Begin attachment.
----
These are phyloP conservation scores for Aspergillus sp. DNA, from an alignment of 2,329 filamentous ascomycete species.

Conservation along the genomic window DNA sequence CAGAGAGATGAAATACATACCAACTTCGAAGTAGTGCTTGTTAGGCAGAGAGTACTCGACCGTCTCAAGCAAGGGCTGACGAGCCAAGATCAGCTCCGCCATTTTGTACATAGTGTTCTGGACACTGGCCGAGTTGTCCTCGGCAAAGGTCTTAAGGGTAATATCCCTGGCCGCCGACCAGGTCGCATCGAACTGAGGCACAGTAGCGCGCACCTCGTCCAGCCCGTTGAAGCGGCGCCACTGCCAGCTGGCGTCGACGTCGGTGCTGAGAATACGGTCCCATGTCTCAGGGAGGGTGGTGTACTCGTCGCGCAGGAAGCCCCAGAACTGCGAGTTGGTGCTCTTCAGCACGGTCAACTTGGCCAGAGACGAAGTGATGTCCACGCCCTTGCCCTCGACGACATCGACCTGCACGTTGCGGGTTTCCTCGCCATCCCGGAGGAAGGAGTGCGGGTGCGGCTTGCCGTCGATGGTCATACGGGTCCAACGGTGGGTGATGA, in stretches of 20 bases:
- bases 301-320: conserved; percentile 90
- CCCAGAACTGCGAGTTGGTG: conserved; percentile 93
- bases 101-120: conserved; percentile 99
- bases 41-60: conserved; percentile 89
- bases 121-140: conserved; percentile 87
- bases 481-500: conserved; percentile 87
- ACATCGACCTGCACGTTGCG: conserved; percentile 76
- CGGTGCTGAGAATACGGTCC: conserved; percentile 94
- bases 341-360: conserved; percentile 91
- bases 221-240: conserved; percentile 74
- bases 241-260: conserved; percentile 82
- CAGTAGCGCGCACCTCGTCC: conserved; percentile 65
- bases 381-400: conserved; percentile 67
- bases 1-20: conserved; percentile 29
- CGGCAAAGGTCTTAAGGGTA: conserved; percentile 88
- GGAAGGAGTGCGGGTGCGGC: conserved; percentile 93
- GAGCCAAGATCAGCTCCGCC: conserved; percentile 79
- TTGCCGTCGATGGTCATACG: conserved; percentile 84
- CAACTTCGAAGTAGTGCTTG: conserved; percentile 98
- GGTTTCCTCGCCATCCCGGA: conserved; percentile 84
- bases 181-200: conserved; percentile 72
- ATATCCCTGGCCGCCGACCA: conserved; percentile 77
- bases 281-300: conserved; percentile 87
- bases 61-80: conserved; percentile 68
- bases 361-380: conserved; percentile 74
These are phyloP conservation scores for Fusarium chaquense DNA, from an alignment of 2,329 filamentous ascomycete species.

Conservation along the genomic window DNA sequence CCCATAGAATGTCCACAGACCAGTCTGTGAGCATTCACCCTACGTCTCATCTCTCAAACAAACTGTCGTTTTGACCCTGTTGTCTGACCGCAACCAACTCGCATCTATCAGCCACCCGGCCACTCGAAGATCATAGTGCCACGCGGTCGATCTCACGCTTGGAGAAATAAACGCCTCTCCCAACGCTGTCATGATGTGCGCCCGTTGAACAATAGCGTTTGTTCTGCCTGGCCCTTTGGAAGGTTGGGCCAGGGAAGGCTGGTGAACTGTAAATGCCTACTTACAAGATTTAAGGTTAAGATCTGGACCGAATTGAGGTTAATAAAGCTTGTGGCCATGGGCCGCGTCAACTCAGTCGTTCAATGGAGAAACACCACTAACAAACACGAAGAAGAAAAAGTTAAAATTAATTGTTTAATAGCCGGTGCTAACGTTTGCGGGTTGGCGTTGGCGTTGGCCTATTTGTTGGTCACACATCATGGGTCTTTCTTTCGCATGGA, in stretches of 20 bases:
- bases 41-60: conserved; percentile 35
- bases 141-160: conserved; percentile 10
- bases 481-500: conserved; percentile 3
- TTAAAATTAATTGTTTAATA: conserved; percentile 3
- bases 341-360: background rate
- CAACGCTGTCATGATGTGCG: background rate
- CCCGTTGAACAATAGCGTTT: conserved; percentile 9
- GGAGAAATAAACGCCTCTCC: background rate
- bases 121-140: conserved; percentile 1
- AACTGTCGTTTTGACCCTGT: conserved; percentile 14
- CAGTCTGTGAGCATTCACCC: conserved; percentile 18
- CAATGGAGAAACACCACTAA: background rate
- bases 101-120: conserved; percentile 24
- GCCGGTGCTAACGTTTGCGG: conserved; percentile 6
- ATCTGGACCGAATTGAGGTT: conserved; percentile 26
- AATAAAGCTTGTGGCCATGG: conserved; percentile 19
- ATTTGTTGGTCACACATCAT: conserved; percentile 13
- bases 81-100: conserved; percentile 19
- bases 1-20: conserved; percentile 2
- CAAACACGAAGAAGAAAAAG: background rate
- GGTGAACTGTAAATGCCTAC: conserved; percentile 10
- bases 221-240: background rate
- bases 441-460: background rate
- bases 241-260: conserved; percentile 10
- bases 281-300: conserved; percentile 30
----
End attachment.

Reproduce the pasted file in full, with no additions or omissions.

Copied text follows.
These are phyloP conservation scores for Aspergillus sp. DNA, from an alignment of 2,329 filamentous ascomycete species.

Conservation along the genomic window DNA sequence CAGAGAGATGAAATACATACCAACTTCGAAGTAGTGCTTGTTAGGCAGAGAGTACTCGACCGTCTCAAGCAAGGGCTGACGAGCCAAGATCAGCTCCGCCATTTTGTACATAGTGTTCTGGACACTGGCCGAGTTGTCCTCGGCAAAGGTCTTAAGGGTAATATCCCTGGCCGCCGACCAGGTCGCATCGAACTGAGGCACAGTAGCGCGCACCTCGTCCAGCCCGTTGAAGCGGCGCCACTGCCAGCTGGCGTCGACGTCGGTGCTGAGAATACGGTCCCATGTCTCAGGGAGGGTGGTGTACTCGTCGCGCAGGAAGCCCCAGAACTGCGAGTTGGTGCTCTTCAGCACGGTCAACTTGGCCAGAGACGAAGTGATGTCCACGCCCTTGCCCTCGACGACATCGACCTGCACGTTGCGGGTTTCCTCGCCATCCCGGAGGAAGGAGTGCGGGTGCGGCTTGCCGTCGATGGTCATACGGGTCCAACGGTGGGTGATGA, in stretches of 20 bases:
- bases 301-320: conserved; percentile 90
- CCCAGAACTGCGAGTTGGTG: conserved; percentile 93
- bases 101-120: conserved; percentile 99
- bases 41-60: conserved; percentile 89
- bases 121-140: conserved; percentile 87
- bases 481-500: conserved; percentile 87
- ACATCGACCTGCACGTTGCG: conserved; percentile 76
- CGGTGCTGAGAATACGGTCC: conserved; percentile 94
- bases 341-360: conserved; percentile 91
- bases 221-240: conserved; percentile 74
- bases 241-260: conserved; percentile 82
- CAGTAGCGCGCACCTCGTCC: conserved; percentile 65
- bases 381-400: conserved; percentile 67
- bases 1-20: conserved; percentile 29
- CGGCAAAGGTCTTAAGGGTA: conserved; percentile 88
- GGAAGGAGTGCGGGTGCGGC: conserved; percentile 93
- GAGCCAAGATCAGCTCCGCC: conserved; percentile 79
- TTGCCGTCGATGGTCATACG: conserved; percentile 84
- CAACTTCGAAGTAGTGCTTG: conserved; percentile 98
- GGTTTCCTCGCCATCCCGGA: conserved; percentile 84
- bases 181-200: conserved; percentile 72
- ATATCCCTGGCCGCCGACCA: conserved; percentile 77
- bases 281-300: conserved; percentile 87
- bases 61-80: conserved; percentile 68
- bases 361-380: conserved; percentile 74
These are phyloP conservation scores for Fusarium chaquense DNA, from an alignment of 2,329 filamentous ascomycete species.

Conservation along the genomic window DNA sequence CCCATAGAATGTCCACAGACCAGTCTGTGAGCATTCACCCTACGTCTCATCTCTCAAACAAACTGTCGTTTTGACCCTGTTGTCTGACCGCAACCAACTCGCATCTATCAGCCACCCGGCCACTCGAAGATCATAGTGCCACGCGGTCGATCTCACGCTTGGAGAAATAAACGCCTCTCCCAACGCTGTCATGATGTGCGCCCGTTGAACAATAGCGTTTGTTCTGCCTGGCCCTTTGGAAGGTTGGGCCAGGGAAGGCTGGTGAACTGTAAATGCCTACTTACAAGATTTAAGGTTAAGATCTGGACCGAATTGAGGTTAATAAAGCTTGTGGCCATGGGCCGCGTCAACTCAGTCGTTCAATGGAGAAACACCACTAACAAACACGAAGAAGAAAAAGTTAAAATTAATTGTTTAATAGCCGGTGCTAACGTTTGCGGGTTGGCGTTGGCGTTGGCCTATTTGTTGGTCACACATCATGGGTCTTTCTTTCGCATGGA, in stretches of 20 bases:
- bases 41-60: conserved; percentile 35
- bases 141-160: conserved; percentile 10
- bases 481-500: conserved; percentile 3
- TTAAAATTAATTGTTTAATA: conserved; percentile 3
- bases 341-360: background rate
- CAACGCTGTCATGATGTGCG: background rate
- CCCGTTGAACAATAGCGTTT: conserved; percentile 9
- GGAGAAATAAACGCCTCTCC: background rate
- bases 121-140: conserved; percentile 1
- AACTGTCGTTTTGACCCTGT: conserved; percentile 14
- CAGTCTGTGAGCATTCACCC: conserved; percentile 18
- CAATGGAGAAACACCACTAA: background rate
- bases 101-120: conserved; percentile 24
- GCCGGTGCTAACGTTTGCGG: conserved; percentile 6
- ATCTGGACCGAATTGAGGTT: conserved; percentile 26
- AATAAAGCTTGTGGCCATGG: conserved; percentile 19
- ATTTGTTGGTCACACATCAT: conserved; percentile 13
- bases 81-100: conserved; percentile 19
- bases 1-20: conserved; percentile 2
- CAAACACGAAGAAGAAAAAG: background rate
- GGTGAACTGTAAATGCCTAC: conserved; percentile 10
- bases 221-240: background rate
- bases 441-460: background rate
- bases 241-260: conserved; percentile 10
- bases 281-300: conserved; percentile 30